As you celebrate Easter, may this prayer be encouraging in shaping your personal prayers of praise and in serving you in opportunities you might have to pray with your family and others.
This Sunday, we celebrate the historical, bodily resurrection of Jesus from the dead. Most children in our homes and churches are already acquainted with the stunning narratives of the resurrection as recorded in the Gospels. Many can even recite the angel’s words to the women at the empty tomb: “He is not here, for he has risen, as he said.” However, it’s also paramount that we teach them the glorious significance of Jesus’ resurrection—what it accomplished, what it guarantees for the future, and how we obtain these promises.
The resurrection of Jesus is God's gift and proof that his death was completely successful in blotting out the sins of his people and removing the wrath of God...From the cross the Son of God cried, "It is finished" (John 19:30). And by means of the resurrection, God the Father cries, "It was finished indeed!" The great work of paying for our sin and providing our righteousness and satisfying God's justice was finished in the death of Jesus. Then, in the grave, he had the right and the power to take the keys of death and open the door for all who come to him by faith.—John Piper (from The Passion of Jesus Christ, copyright ©2004, pages 100-101)
Take time on Good Friday to read and talk about these words with your children:
And they stripped him and put a scarlet robe on him, and twisting together a crown of thorns, they put it on his head and put a reed in his right hand. And kneeling before him, they mocked him, saying, “Hail, King of the Jews!” And they spit on him and took the reed and struck him on the head. And when they had mocked him, they stripped him of the robe and put his own clothes on him and led him away to crucify him.—Matthew 27:28-31
Among all the resources that Truth78 has developed over the years and all the ones we are planning for in the future, I don’t think there is one that I am more excited about than More Than a Story, a new resource to introduce children to the whole counsel of God.
Spring is in the air and, for many churches, it’s time to look ahead to the fall season and make decisions about curriculum. Should you stay the course, or try something new? Here are two testimonials from churches using Truth78 curricula.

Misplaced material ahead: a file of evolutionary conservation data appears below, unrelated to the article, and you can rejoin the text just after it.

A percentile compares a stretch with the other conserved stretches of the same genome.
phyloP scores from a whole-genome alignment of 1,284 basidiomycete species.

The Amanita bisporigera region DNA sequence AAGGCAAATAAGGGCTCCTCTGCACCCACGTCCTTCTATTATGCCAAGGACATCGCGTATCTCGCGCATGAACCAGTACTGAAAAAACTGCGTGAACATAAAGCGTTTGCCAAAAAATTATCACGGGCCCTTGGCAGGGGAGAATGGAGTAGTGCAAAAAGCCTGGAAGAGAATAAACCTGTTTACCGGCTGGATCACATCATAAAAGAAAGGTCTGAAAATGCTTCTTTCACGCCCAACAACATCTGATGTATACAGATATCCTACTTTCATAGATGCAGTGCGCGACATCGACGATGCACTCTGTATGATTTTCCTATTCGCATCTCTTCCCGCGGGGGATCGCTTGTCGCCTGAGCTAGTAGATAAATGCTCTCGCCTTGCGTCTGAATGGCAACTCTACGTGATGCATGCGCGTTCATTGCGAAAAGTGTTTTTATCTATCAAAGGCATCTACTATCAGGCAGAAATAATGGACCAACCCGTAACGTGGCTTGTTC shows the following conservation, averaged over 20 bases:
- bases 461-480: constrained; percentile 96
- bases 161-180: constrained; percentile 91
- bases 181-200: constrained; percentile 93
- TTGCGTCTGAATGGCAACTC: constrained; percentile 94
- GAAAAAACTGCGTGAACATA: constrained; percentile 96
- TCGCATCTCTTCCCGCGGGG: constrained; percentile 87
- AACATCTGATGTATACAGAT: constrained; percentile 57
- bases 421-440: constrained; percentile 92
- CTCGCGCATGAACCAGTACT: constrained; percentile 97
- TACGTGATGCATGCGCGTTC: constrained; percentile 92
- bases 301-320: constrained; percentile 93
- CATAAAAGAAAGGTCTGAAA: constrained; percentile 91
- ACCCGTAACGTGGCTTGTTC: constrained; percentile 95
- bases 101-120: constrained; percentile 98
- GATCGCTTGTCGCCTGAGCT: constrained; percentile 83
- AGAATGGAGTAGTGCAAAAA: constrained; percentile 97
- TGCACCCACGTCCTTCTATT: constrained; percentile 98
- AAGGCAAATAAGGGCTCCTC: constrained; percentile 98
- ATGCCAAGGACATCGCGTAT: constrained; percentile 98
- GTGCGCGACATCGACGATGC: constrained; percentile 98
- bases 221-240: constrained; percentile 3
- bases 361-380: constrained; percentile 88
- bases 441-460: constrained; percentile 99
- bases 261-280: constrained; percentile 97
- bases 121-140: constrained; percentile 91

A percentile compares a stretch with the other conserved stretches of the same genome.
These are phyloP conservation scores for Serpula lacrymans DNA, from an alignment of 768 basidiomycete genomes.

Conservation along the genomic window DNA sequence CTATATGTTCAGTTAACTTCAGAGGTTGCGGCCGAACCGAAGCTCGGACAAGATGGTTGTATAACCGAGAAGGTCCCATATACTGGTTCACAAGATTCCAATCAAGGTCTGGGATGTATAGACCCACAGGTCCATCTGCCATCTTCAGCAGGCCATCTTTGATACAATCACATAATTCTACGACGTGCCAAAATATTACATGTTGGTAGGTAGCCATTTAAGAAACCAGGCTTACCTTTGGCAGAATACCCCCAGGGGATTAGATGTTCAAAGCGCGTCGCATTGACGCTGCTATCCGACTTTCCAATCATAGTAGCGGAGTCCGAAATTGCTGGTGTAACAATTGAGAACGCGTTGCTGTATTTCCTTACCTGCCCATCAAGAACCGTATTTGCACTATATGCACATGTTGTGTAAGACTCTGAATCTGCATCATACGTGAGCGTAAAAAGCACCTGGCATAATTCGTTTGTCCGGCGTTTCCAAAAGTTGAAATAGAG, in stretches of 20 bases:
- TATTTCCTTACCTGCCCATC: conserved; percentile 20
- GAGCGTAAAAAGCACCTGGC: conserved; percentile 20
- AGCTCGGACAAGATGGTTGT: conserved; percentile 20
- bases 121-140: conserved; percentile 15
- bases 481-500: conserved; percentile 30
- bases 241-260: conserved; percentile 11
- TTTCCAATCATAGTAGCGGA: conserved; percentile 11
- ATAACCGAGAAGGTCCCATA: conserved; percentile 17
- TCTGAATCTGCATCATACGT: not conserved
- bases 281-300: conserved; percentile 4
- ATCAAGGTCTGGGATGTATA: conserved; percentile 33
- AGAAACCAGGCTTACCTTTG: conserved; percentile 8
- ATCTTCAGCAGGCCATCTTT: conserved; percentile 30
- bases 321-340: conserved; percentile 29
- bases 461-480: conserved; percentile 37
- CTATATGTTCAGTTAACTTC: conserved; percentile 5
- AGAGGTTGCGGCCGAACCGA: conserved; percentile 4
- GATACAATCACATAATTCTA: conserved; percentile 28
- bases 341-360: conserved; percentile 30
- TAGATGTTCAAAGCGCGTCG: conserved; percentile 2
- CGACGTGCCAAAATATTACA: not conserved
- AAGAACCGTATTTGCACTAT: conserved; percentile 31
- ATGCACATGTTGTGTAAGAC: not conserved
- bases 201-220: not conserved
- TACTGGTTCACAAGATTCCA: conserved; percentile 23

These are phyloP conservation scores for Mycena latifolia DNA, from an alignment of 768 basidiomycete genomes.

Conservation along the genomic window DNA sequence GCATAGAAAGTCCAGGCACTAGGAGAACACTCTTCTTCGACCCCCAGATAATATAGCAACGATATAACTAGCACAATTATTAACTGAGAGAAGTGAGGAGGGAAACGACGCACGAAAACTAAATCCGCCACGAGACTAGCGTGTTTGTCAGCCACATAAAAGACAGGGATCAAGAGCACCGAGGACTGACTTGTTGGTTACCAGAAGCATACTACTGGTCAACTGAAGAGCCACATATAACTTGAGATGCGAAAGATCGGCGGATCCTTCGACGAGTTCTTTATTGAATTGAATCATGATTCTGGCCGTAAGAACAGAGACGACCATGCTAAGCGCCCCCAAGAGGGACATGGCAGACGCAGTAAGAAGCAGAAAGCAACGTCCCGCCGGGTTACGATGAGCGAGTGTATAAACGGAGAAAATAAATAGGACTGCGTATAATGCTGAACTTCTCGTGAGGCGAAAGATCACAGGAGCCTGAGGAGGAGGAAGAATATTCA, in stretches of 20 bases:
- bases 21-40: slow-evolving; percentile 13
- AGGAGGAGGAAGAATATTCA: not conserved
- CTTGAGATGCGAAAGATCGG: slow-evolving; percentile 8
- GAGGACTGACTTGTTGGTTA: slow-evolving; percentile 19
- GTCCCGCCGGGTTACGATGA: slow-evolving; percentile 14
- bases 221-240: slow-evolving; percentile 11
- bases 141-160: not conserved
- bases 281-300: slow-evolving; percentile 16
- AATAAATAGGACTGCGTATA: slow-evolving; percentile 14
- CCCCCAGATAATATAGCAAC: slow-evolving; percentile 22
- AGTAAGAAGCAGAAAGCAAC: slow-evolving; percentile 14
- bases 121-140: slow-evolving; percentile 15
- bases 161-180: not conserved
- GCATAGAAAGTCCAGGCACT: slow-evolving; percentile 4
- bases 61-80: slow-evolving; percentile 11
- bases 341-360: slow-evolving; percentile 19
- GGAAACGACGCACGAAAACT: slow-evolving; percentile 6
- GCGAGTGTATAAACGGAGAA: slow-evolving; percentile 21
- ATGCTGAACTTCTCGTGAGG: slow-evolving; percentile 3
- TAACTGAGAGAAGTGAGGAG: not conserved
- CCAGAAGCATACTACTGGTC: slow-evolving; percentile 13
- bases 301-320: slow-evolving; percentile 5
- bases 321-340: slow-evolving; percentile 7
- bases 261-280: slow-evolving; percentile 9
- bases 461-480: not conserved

Can I just tell you how REFRESHING it has been since we switched to using your curriculum last year? My 4 year olds through second graders are getting incredible theology and a high view of God and His gospel through your ABCs of God curriculum.—Emily
The teachers at our church are so impressed with the systematic plan for teaching rich theological truths to children in a way that they can understand and in a way that brings about heart transformation. We can see a definite difference in the lives of our families and in the hearts of our children, including a greater knowledge of the Bible and also a greater desire for in-depth learning.
Palm Sunday and Easter Sunday. Both lend themselves to all sorts of exciting possibilities for the Sunday school classroom — special colorful crafts and activities, joyful and boisterous songs, and an enthusiastic presentation of the biblical narratives. Children love it and churches often go to great lengths to highlight these celebrations in the classroom.
But what about the biblical narrative of the cross? Where does it fit in between these back-to-back Sunday celebrations?
It can creep into our classrooms and parenting in seemingly harmless ways. It’s often well-intentioned and, in the short-term at least, gives children a warm sense of well-being. It just feels right. What is it? Encouraging self-esteem. Consider how important, biblical truths can become skewed if we put the emphasis in the wrong place…
Truth78 is excited to welcome you to our new website, Truth78.org! Our new site was created for you as we partner together to equip the next generations to know, honor, and treasure God.
I have to confess that, over the years, my prayers on behalf of my children and students have often been smaller in scope and weaker in depth than they should be. In part, this is the failure of my mind to more intentionally ground prayer in the powerful truths of Scripture, and the failure of my heart to truly and fully love and embrace these truths—eternal truths, such as the immeasurable greatness and worth of God. Truths that clearly communicate God’s purposes and promises for His people, enjoyed through Christ alone. Truths regarding the almighty power of the Holy Spirit to bring life, growth, and maturity in our children.
I love the scene in The Lord of the Rings: The Return of the King where Frodo and Sam are making their last, desperate effort to destroy the one ring in the depths of Mt. Doom. What makes the final destruction of the ring so incredibly magnificent and satisfying is the context. Before that, we have been taken on a long journey that has introduced us to the magnitude of evil, despair, and ruin brought about by the ring and its influence. You don’t simply go from a peaceful, idealistic life in the Shire to the triumphant destruction of the ring. The story would have lost its grandeur and appeal if author J.R.R. Tolkien had not shown us the evil and despair.
See details at the end of this post for a special Easter sale on resources that introduce the Gospel to children in your home, church, and community.... More